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Physics 218 Lecture 2. http://apod.nasa.gov/apod/ap070819.html. Overview of Calculus. Derivatives Indefinite integrals Definite integrals. Derivative is the rate at which something is changing. Velocity: rate at which position changes with time.

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Physics 218 Lecture 2

http://apod.nasa.gov/apod/ap070819.html

Overview of Calculus
• Derivatives
• Indefinite integrals
• Definite integrals
Derivative is the rate at which something is changing

Velocity: rate at which position changes with time

Acceleration: rate at which velocity changes with time

Force: rate at which potential energy changes with position

Derivatives

or

Function x(t) is a machine: you plug in the value of argument t and it spits out the value of function x(t).

Derivative d/dt is another machine: you plug in the function x(t) and it spits out another function V(t) = dx/dt

Applications of derivatives
• Maxima and minima
• Differentials
• area of a ring
• volume of a spherical shell
• Taylor’s series
Indefinite integral

(anti-derivative)

A function F is an “anti-derivative” or an indefinite integral of the function f

if

Also a machine: you plug in function f(x) and get function F(x)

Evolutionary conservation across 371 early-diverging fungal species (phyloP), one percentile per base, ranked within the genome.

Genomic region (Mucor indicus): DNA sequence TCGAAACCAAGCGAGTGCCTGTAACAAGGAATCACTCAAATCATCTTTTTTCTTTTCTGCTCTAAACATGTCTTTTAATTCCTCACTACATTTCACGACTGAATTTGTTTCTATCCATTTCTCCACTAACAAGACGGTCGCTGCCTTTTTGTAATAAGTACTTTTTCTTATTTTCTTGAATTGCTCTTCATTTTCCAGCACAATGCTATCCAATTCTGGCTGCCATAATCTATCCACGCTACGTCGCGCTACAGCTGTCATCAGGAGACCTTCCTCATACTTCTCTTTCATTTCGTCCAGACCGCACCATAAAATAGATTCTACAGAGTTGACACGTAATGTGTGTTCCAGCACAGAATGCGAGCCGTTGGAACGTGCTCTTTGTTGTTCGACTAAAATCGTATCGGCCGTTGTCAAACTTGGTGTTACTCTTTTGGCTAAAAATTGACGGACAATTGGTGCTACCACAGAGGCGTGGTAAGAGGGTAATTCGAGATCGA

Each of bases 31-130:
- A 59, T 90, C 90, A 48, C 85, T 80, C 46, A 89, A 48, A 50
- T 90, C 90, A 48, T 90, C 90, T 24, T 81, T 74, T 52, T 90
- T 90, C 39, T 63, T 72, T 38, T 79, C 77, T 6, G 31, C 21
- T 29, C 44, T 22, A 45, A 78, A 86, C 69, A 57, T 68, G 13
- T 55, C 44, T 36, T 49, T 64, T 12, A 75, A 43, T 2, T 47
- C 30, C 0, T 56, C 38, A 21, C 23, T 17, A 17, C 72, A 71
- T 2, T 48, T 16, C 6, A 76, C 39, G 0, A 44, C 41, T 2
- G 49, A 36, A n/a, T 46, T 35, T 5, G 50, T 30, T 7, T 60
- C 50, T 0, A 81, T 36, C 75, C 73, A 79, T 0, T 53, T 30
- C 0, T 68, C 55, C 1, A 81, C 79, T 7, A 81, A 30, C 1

Indefinite integral

(anti-derivative)

Definite integral

F is any indefinite integral of f(x) (antiderivative)

The fundamental theorem of calculus (Leibniz)

Indefinite integral is a function, definite integral is a number (unless integration limits are variables)

Example

Given:

Solve for x(t) using indefinite integral:

Given:

Solve for x(t) using definite integral

Using the fundamental theorem of calculus,

On the other hand, since

Therefore,

or

Integration techniques

Change of variable

Integration by parts

Gottfried Leibniz

1646-1716

These are Leibniz’ notations: Integral sign as an elongated S from “Summa” and d as a differential (infinitely small increment).

“Moscow Papirus” (~ 1800 BC), 18 feet long

Problem 14: Volume of the truncated pyramid.

The first documented use of calculus?

Leonhard Euler 1707-1783

“Read Euler, read Euler, he is the master of us all”

Pierre-Simon Laplace

• f(x), complex numbers, trigonometric and exponential functions, logarithms, power series, calculus of variations, origin of analytic number theory, origin of topology, graph theory, analytical mechanics, …
• 80 volumes of papers!
• Integrated Leibniz’ and Newton’s calculus
• Three of the top five “most beautiful formulas” are Euler’s

“Most beautiful formula ever”

“the beam equation”: a cornerstone of mechanical engineering